More than simple semantics
Shift in terminology an important step on the road toward true reconciliation
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Jennifer Adese, a Métis professor in the University of Toronto’s department of sociology, has undertaken to answer a pair of deceptively simple questions: Why did “Aboriginal” become the catch-all term for members of hundreds of First Nations, Inuit, and Métis communities? And why did the term “Indigenous” supplant it?
Answering these questions is more complicated than it seems, as the book’s lengthy list of references and endnotes will demonstrate. But it is surely something that has crossed the mind of many Canadians, and not only university professors.
At the very end of 2015, the Truth and Reconciliation Commission of Canada (TRC), a body formed out of a class-action lawsuit representing the survivors of the genocidal Indian Residential School system, kicked off an era of widespread media, political and individual conversations about Canada’s history of racism, genocide and colonialism. The TRC did so by releasing a detailed report about residential school atrocities alongside 94 Calls to Action by which governmental and non-governmental organizations could do better in their relations with Indigenous peoples.
The Calls include everything from educating Canadians about this history honestly, to sharing or compensating for land and resources seized by the government, to identifying and sharing the burial locations of children who died in residential schools with their families. Progress on many of the Calls has been slow, to say the least.
But simply ignoring Indigenous issues has become almost impossible for politicians. Land acknowledgments, up-to-date terminology and some reference to reconciliation has become a necessity for all but the most fringe political figures.
Words aren’t actions, but words can be important. The role Indigenous peoples themselves have played in moving on from the term Aboriginal, which was largely created and popularized by the Canadian government, is reason enough to prefer Indigenous as a term, even if the dictionary meanings are similar and even if the newer term is not without its issues.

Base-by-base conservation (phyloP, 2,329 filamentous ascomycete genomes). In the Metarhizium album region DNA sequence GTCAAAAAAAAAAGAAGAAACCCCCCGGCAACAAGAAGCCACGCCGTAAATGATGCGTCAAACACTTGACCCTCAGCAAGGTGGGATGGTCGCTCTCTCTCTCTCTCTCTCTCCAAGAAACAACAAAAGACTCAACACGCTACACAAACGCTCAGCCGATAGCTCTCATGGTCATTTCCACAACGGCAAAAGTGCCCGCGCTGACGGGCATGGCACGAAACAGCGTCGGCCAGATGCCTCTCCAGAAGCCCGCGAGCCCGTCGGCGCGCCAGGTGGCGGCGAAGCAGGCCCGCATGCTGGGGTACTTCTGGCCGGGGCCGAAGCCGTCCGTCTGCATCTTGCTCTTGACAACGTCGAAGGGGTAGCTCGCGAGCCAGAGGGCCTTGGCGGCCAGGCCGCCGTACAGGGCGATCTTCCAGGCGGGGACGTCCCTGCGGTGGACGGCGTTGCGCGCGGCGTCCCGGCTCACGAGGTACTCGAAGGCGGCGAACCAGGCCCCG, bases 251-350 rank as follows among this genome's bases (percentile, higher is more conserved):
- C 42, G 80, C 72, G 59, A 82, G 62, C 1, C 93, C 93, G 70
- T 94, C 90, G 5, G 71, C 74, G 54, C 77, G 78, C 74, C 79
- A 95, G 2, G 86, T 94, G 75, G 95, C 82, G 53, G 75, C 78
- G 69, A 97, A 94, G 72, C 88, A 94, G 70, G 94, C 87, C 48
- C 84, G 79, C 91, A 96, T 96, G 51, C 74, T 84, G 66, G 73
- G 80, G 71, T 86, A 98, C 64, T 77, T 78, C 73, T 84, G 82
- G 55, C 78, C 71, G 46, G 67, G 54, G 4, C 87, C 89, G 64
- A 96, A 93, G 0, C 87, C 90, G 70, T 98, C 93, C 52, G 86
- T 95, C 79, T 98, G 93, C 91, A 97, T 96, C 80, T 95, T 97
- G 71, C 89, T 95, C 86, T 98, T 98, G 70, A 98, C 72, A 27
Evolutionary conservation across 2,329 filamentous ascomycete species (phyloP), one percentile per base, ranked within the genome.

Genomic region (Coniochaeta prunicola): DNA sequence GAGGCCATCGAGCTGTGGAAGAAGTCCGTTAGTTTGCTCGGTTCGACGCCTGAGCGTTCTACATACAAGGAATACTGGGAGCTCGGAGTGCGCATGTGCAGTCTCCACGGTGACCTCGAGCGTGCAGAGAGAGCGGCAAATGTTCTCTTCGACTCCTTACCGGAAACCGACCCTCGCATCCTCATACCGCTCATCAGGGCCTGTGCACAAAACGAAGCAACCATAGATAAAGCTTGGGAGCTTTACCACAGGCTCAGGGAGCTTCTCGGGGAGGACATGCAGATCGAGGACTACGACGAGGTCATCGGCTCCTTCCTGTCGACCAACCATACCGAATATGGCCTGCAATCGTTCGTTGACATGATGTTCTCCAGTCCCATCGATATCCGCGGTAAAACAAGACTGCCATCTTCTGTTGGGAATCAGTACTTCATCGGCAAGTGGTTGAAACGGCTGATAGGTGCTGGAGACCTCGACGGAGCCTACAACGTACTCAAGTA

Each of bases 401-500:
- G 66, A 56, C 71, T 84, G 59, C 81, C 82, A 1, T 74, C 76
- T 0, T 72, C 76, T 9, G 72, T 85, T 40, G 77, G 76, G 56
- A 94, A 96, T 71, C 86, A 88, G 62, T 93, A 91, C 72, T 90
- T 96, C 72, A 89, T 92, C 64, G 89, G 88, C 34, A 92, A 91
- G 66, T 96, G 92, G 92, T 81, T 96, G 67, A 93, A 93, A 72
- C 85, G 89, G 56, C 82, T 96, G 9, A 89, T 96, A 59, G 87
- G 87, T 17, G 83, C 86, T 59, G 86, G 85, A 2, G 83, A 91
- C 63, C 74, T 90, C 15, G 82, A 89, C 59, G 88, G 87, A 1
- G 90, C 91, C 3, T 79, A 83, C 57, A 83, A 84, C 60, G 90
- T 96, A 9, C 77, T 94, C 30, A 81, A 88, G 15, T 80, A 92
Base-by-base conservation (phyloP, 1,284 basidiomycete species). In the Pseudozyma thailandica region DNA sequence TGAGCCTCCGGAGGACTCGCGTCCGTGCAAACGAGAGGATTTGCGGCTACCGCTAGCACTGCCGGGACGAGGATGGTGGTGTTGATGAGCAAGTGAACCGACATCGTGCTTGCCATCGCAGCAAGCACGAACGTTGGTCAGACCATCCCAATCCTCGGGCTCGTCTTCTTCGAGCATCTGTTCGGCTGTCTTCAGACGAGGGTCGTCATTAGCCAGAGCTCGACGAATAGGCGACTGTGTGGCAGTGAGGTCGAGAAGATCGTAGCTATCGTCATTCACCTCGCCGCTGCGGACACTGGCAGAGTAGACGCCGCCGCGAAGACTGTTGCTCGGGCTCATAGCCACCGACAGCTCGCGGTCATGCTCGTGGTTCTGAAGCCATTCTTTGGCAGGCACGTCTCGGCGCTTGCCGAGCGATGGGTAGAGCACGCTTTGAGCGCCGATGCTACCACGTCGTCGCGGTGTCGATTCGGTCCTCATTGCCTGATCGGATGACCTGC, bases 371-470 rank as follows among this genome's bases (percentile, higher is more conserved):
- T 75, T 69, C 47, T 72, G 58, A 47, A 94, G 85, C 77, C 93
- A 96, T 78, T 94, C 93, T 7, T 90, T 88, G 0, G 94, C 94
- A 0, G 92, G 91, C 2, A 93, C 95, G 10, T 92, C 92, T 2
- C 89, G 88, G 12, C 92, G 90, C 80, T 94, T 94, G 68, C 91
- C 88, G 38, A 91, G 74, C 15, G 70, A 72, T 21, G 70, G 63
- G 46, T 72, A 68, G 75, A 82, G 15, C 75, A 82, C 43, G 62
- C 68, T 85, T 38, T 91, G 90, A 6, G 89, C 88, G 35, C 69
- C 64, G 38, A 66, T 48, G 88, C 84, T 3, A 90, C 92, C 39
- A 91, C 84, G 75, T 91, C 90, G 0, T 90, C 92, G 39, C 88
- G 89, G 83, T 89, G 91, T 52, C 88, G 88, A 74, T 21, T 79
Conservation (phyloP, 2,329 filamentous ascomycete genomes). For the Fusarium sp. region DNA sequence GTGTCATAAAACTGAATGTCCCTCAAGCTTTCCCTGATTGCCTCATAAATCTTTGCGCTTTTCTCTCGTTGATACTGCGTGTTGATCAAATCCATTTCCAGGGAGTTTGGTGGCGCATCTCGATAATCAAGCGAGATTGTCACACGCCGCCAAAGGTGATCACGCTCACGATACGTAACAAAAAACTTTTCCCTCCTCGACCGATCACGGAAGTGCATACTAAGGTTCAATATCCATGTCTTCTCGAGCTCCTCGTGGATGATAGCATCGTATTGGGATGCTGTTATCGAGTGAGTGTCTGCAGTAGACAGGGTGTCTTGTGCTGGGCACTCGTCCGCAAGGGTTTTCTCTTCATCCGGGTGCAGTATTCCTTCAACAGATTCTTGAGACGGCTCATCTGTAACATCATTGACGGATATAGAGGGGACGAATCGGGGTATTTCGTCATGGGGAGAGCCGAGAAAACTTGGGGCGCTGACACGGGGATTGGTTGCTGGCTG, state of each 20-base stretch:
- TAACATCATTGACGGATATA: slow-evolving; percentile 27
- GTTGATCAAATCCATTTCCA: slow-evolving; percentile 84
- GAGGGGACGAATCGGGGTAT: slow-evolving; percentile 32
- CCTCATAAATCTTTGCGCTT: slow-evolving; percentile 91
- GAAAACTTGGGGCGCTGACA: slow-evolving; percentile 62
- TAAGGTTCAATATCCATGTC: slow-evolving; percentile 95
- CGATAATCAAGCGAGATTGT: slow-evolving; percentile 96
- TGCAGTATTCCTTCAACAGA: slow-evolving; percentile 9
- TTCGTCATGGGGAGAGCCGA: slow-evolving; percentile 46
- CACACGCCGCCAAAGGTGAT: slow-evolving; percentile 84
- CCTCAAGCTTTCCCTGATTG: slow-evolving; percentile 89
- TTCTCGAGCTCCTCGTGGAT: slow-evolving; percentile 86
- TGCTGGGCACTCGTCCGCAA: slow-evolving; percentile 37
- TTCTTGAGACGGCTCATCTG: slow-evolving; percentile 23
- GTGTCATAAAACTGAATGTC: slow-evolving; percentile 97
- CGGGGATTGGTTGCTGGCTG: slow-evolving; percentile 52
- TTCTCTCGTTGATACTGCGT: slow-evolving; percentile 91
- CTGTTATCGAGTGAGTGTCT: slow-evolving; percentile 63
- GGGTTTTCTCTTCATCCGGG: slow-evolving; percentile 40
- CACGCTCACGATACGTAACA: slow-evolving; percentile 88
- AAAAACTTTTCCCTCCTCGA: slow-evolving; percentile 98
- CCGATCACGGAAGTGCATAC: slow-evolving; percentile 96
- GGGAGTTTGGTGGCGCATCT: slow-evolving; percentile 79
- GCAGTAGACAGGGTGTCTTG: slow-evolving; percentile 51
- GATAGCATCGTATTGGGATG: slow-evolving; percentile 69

Adese discusses how the term Aboriginal was used during the 2010 Vancouver Olympics to promote a sanitized history and present-day view of Canada on the world stage, treating Indigenous peoples not as the recipients of state violence but as happy members of a multicultural Canadian collective. The shift to newer language can’t eliminate this issue; government initiatives and political platforms (and sometimes corporations) often hijack language from Indigenous peoples and repurpose it for what is essentially a public-relations exercise.
For example, the language of reconciliation is used by Prime Minister Justin Trudeau in campaign speeches and Speeches from the Throne — a marked departure from his predecessor — but he has largely aimed to define the parameters of what Canada should and will do in its relations with Indigenous peoples. When parts of the Wet’suwet’en leadership — a nation that has never ceded their territories, and among which many consider the Canadian government as trespassers — refused to allow a contentious natural gas pipeline to be built on their land, it was Trudeau who stated that this “does nothing to advance the cause of reconciliation.”
Yet it matters that Indigenous peoples exercise their agency in the terms and names used, and how they are used. Indigenous peoples and their allies can cite the Calls to Action and ask how the Canadian government making demands of Indigenous nations on Indigenous territory is expected to mark a new kind of reconciliatory relationship compared to what preceded it. If the government is not given exclusive power to set the words used, it is less able to control the story and might be better held to account.
Aboriginal™ is an academic work, carefully but densely written and aimed at a scholarly audience. It’s not a casual read, but its ideas may well spill beyond university classrooms and into the public discourse, and this would be a good thing.
Joel Boyce is a Winnipeg writer and educator.